“Smelt – The Fish that Made Beulah Famous”
Presented by: Jerry Heiman
Click below to view the replay on YouTube:
It may be hard to believe, but one of the main reasons for the fame of Beulah as a tourist destination in the 1920’s-1930’s was a six-inch silvery fish, the Atlantic Rainbow Smelt. The springtime spawning migration of these tasty miniatures into Cold Creek brought massive crowds of determined harvesters to downtown Beulah and the shoreline of Crystal Lake to scoop netfuls. Up to 1300 cars were counted nightly parked along US 31. This program will explore how this phenomenon came about and what made Beulah “Smelt Capital USA.”
PHOTO ABOVE: Local resident Harold Case (left) began smelting as a young boy.
PHOTO TO LEFT: Check out the critter lurking above the woman leading this group of smelters!
Jerry Heiman was first elected to the Benzie Area Historical Society Board of Directors in 2007; he served as Secretary from 2014-2021 Currently, He is Board President, and a member of the Executive, Buildings & Grounds, and Programs & Community Outreach committees. Jerry is a tour director for Museum-sponsored historical walking, bicycle and bus tours. He also penned “One Hundred Years Ago,” a column in our local newspaper, for more than a decade, and writes articles for our newsletter.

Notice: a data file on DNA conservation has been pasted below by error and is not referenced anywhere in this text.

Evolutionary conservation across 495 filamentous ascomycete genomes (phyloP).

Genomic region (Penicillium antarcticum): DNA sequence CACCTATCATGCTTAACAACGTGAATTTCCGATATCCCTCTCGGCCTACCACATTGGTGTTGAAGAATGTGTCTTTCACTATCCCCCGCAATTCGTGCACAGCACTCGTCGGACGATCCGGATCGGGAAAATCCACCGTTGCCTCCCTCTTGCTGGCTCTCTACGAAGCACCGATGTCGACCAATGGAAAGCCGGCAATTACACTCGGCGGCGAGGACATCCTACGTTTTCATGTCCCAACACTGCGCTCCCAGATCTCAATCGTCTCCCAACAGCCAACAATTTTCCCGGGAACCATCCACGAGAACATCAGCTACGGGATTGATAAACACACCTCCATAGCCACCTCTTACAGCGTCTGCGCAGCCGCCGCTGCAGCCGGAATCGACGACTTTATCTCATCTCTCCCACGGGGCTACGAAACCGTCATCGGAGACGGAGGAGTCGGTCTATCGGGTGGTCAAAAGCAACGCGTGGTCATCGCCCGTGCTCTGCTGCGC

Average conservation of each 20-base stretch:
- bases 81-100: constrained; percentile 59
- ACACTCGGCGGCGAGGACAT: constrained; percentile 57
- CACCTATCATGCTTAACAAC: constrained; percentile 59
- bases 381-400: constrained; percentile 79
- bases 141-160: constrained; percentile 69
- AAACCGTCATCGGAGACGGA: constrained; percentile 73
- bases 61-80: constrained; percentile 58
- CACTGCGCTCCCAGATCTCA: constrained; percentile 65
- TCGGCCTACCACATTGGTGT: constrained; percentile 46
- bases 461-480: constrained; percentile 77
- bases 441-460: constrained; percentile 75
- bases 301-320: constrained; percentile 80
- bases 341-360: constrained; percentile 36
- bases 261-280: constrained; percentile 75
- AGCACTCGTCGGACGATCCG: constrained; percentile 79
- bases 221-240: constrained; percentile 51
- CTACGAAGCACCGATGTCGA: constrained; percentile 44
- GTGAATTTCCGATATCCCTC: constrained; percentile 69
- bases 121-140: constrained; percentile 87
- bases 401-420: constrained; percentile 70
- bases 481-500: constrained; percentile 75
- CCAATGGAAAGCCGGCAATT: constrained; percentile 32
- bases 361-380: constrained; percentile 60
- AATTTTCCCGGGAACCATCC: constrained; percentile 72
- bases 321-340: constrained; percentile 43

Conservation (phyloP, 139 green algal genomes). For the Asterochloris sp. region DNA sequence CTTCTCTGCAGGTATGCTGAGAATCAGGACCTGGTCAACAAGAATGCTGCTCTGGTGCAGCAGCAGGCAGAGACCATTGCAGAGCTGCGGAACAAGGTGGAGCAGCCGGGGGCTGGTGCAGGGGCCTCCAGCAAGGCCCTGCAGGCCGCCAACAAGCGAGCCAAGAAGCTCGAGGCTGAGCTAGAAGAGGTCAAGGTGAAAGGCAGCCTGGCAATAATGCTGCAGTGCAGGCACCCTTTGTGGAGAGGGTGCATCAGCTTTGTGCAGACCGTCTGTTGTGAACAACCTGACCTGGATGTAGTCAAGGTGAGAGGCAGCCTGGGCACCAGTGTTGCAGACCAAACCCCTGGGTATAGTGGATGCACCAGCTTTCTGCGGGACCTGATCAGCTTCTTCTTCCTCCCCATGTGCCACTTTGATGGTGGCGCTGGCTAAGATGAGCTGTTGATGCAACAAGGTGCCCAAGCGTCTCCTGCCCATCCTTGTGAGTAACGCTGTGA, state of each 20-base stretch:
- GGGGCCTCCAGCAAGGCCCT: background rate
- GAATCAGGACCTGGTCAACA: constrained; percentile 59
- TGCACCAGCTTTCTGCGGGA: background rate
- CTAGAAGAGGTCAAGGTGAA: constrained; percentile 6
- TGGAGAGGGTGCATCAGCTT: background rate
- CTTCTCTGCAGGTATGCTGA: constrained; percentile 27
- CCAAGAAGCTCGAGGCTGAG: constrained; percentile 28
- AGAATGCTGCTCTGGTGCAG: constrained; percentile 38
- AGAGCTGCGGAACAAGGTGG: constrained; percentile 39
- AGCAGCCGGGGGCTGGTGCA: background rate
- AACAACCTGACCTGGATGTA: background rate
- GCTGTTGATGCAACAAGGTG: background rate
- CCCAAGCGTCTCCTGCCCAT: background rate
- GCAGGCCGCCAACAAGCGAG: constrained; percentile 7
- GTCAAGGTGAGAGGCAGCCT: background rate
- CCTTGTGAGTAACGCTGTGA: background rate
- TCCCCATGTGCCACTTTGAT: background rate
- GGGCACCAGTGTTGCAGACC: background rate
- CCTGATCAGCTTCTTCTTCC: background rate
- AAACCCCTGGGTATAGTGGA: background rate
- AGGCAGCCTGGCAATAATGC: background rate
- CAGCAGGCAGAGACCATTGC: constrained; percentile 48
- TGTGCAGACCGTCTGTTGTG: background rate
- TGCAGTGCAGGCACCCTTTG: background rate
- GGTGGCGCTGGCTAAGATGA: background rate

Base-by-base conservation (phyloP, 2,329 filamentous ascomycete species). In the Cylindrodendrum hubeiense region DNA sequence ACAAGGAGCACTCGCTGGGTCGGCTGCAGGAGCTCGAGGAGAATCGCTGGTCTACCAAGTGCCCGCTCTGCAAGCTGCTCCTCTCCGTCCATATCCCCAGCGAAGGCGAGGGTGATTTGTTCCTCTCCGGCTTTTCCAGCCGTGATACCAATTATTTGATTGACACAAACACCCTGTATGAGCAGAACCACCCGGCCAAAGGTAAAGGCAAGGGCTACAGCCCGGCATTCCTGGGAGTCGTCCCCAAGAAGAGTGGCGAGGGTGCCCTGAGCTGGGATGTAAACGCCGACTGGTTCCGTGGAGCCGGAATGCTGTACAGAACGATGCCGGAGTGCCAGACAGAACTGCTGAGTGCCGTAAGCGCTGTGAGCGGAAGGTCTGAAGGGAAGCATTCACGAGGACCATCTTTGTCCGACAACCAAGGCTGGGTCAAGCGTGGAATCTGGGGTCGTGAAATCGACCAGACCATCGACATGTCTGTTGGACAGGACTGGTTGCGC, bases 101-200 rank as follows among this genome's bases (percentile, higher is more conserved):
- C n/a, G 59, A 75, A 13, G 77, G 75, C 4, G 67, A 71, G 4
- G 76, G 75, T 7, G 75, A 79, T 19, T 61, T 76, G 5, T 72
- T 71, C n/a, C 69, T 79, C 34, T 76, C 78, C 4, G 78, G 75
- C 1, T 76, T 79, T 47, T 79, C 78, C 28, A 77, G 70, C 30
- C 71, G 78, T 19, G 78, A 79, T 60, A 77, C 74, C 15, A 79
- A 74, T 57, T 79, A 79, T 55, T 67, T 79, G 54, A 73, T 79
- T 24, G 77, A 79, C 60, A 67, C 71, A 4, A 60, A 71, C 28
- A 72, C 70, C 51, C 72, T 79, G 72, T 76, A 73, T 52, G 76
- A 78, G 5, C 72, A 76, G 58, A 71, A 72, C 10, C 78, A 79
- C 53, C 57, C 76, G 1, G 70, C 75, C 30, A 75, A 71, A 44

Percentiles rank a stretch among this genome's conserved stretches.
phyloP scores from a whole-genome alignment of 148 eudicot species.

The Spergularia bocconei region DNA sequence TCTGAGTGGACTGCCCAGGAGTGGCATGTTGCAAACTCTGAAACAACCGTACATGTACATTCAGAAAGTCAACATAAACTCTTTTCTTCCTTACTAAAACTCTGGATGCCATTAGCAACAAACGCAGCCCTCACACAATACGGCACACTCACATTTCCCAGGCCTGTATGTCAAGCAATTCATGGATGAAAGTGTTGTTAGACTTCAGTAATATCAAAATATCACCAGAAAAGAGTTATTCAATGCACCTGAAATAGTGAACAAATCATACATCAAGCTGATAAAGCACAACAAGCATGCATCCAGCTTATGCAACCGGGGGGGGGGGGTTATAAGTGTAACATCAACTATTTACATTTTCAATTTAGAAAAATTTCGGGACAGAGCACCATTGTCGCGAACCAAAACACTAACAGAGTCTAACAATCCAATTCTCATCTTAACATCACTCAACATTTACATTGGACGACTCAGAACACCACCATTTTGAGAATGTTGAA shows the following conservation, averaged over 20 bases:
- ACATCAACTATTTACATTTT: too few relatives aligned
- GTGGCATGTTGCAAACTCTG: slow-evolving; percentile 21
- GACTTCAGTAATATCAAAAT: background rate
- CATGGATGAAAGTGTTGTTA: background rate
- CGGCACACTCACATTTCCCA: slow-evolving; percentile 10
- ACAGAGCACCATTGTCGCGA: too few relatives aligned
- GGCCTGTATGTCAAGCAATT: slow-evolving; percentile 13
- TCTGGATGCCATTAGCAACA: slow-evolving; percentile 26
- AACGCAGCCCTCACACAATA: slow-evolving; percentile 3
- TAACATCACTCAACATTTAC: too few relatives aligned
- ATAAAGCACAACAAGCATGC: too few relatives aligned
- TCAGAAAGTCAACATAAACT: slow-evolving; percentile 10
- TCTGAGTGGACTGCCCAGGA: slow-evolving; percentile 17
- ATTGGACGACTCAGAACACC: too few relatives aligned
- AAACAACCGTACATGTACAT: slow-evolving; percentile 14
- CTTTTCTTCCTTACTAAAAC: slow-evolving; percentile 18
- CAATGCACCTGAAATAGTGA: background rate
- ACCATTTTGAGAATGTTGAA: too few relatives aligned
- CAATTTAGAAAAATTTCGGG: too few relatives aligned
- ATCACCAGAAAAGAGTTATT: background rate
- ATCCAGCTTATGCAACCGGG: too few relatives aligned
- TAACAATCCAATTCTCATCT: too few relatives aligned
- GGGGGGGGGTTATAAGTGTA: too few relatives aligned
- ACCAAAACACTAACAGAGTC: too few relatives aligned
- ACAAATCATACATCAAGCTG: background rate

Heiman is a graduate of Albion College, University of Michigan Dental School, and University of Michigan Hospital Residency program. He served in the US Army Dental Corps 1966-1969 and practiced Oral and Maxillofacial Surgery in Midland, Michigan from 1972-1998. He has been a Platte Lake property owner since 1977 and became a full-time Benzie County resident in 1998.
Heiman, 78, serves on the Platte Lake Improvement Association Board of Directors, on the advisory committees for Benzie EMS and Benzie Bus, and River Care Committee of Conservation Resource Alliance. He also delivers meals for Benzie Senior Resources.